To make up a projected shortfall of 300,000 IT workers by 2010, the European Commission advises boosting the number of women undertaking tech studies
The tech and telecoms industry needs to get more women on board or risk confronting a shortfall of 300,000 IT workers in 2010, according to the European Commission.
The Commission is hoping to influence more girls still in compulsory education to consider pursuing a career in IT, in an effort to keep the tech workforce on track.
Despite growth in the number of students across Europe studying ICT related subjects, the EC is pushing for more techies in universities - currently 2.3 per cent of all students study IT - to keep Europe up to speed with its industrial rivals, such as the US, where five per cent of graduates are techies, and South Korea, where the figure is six per cent.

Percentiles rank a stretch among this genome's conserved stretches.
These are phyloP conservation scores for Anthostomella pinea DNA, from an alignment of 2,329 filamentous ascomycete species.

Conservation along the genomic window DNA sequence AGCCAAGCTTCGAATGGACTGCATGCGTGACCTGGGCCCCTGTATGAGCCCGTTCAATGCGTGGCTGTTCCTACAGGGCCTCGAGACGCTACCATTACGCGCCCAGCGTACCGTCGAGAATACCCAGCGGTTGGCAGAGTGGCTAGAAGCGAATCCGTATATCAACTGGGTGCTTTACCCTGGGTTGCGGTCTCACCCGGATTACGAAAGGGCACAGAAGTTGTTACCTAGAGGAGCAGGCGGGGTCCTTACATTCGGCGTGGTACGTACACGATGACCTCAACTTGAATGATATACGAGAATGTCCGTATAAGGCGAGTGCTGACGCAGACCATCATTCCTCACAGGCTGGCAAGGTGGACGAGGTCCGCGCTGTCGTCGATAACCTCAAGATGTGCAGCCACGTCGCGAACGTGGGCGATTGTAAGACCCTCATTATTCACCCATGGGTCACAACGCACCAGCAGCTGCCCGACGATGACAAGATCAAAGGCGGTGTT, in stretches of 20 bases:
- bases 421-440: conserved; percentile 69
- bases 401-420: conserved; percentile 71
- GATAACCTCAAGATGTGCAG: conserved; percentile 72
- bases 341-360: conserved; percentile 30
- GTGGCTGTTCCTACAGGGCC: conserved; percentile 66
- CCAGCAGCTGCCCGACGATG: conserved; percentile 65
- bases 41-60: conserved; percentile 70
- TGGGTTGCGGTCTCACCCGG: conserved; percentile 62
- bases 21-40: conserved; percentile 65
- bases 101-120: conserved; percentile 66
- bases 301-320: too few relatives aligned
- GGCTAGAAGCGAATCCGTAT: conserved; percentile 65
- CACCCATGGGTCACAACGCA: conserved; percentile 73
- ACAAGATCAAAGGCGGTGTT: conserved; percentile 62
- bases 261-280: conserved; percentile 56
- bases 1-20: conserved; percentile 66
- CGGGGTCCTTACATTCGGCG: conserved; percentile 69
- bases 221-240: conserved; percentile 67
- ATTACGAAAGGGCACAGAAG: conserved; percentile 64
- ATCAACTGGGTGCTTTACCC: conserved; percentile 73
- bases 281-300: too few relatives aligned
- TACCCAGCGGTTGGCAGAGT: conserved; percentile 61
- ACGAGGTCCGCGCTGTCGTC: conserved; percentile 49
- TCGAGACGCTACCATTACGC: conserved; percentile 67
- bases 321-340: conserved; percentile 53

Getting more women into IT, says the EC, is the answer. In 2006 a mere 22 per cent of those undertaking tech studies were women.
At the top of the corporate ladder, the picture is even bleaker. In 66 per cent of telecoms companies, there are no women on the board and in 14 major IT companies the figure is less than 10 per cent.
UK IT body Intellect has also warned recently that women are deserting IT, prompted by the long hours and macho culture. The group said only 16 per cent of tech workers are women and even that meagre number is a drop from 18 per cent a couple of years ago.